- We are daydreamers. Yeah, so we daydream. A lot. And I mean a lot. Out of nowhere too. Our minds would takes us to the other side of the world and then bam! A brilliant idea or resolution to whatever story idea that we’re mired in becomes unstuck. And it’s running faster than a speeding bullet but something or someone just has to pull you back crashing down to reality. Then all the new subplots, story routes and scenes starts to go poof as you scramble to catch them all like they’re Pokemon. (Hint: always carry a notebook and pen with you.) There’s a sense of clarity during this zone out that is sometimes not as reachable as putting our butts in a chair. It's a not so phenomena that usually happens brushing your teeth, while in the shower or doing chores. So once you catch yourself in a daydream be ready with your trusty notebook and pen. And warn people ahead of time not to disturb you if they don't want to be killed off in your book.
- We’re often insecure. We often lack confidence in our writing and in our ability to write. We like to doubt and compare ourselves to writers like Mark Twain, Toni Morrison, J.K. Rowling or George R. R. Martin. You have to realize that you can’t be any kind of writer except the writer you want to be. Only you can write your story. Second guessing your own writing will only make it suffer. So to become a confident writer, churning out book after book, you must trust your writing. Trust your own voice. And write, write, write.
- We are introverts. We are introverts. Yes, just as being introvert is a good thing, it can also be a bad thing. If you want to have a career in writing, you can’t just rely on your writing laurels. You’re going to have to get out there and network your pen off with other fellow authors and readers. If you want your writing to be read, then becoming more comfortable engaging with other people is you’ll have to do. In today’s publishing paradigm, authors aren't just writing whatever story ideas they've thought up. They are also marketing and promoting themselves and their work as well. So start a blog or use social media to build your author platform. And engage, engage, engage.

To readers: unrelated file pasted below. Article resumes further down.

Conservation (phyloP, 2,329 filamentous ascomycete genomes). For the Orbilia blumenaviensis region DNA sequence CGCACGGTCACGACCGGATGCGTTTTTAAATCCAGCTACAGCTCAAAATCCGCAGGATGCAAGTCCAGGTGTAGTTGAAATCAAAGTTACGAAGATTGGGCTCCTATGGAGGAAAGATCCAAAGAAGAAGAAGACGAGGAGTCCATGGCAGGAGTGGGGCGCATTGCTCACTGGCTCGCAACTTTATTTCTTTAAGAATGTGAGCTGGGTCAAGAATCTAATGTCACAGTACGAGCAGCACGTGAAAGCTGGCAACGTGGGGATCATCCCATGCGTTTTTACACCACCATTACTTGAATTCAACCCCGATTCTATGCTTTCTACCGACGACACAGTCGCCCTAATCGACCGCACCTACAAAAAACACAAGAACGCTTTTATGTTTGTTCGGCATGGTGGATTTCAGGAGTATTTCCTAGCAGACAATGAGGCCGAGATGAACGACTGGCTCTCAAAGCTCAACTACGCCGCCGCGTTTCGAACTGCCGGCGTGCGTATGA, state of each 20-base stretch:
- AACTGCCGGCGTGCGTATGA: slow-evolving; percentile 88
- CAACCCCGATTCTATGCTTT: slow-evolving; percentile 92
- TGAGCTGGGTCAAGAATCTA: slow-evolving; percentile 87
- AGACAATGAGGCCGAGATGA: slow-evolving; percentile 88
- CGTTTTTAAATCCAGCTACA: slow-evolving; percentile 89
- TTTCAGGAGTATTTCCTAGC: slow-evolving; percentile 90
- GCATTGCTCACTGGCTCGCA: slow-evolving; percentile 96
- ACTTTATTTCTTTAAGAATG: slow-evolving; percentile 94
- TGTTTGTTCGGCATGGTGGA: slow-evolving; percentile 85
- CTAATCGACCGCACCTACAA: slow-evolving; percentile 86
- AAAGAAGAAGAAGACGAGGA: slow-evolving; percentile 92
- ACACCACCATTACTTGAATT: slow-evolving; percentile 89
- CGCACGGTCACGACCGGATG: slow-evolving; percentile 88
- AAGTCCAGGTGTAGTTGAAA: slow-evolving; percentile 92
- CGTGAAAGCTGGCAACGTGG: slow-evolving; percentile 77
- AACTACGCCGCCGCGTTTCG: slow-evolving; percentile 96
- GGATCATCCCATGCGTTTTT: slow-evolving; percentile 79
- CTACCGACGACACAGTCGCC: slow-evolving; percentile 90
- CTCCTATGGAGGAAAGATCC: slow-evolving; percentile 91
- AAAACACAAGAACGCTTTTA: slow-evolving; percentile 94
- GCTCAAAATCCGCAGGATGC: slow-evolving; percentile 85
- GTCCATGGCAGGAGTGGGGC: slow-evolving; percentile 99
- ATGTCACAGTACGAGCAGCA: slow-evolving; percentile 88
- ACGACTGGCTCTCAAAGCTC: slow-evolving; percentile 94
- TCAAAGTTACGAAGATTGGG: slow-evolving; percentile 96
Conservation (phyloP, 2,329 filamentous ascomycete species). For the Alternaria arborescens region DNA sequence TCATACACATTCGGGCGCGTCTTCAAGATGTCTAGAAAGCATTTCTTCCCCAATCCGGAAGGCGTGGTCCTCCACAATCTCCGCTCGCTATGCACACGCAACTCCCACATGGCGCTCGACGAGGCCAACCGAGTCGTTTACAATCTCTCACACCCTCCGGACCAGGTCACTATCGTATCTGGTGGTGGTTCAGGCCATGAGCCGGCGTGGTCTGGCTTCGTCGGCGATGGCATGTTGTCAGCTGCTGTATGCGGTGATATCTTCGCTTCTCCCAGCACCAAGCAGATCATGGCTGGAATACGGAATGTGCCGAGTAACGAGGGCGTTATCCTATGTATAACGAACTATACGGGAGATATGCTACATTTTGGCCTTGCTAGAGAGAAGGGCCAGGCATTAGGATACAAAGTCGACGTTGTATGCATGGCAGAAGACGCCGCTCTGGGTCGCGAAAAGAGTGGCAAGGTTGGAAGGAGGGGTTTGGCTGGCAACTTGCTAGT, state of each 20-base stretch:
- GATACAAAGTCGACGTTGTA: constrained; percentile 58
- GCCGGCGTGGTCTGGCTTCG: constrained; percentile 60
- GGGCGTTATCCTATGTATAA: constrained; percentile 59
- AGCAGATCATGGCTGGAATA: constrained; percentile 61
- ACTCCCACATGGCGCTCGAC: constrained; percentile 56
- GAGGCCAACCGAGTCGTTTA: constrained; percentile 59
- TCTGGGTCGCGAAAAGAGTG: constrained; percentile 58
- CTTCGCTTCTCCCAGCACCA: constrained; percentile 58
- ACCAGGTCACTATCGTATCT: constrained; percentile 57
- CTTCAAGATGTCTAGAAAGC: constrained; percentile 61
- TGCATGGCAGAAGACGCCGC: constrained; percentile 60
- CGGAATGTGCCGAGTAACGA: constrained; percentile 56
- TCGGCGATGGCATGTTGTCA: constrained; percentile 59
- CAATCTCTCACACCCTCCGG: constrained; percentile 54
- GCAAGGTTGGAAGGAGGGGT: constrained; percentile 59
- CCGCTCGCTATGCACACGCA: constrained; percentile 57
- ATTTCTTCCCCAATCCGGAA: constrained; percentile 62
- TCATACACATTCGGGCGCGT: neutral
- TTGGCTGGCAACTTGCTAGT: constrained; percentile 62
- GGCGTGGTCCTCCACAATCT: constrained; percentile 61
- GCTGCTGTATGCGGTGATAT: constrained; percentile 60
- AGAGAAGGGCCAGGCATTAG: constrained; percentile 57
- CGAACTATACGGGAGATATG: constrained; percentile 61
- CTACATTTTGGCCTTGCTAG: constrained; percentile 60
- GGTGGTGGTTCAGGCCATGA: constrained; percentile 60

AND THE UGLY:
- We’re sensitive. Maybe sensitive is too light a word. But depending on the individual writer, the range of our reactions linked to our sensitivity varies. That sensitivity can lead to defensiveness. And there’s no bigger sensitive issue to a writer than a bad review. You’ve taken up the mantle of becoming an author and with that comes building a thick skin. You’re not always going to get a glowing review. Sometimes, you will get a scathing, red hot poker in the eye bad review. You’re not going to like it but that last thing you should do is get into an altercation with the reviewer on the phone or via social media. Least of all, don’t show up at their house or their favorite hangout spots. Contrary to belief, a bad review won’t affect your book sales. Readers tend to go more along with their likes/dislikes than a review. If your story can garner their interest and they loved it, you’ve earned yourself a die hard fan. But go off on the bad reviewer, then you risk damaging your author brand. So if you've gotten a bad review, you can use it to improve your writing. Or ignore it and laugh it off and focus on your next writing project.
Does any of these habits sound familiar? Are there any good, bad and or ugly habits of writers you'd like to share?
*Credit for the image below goes to leilaworldblog.*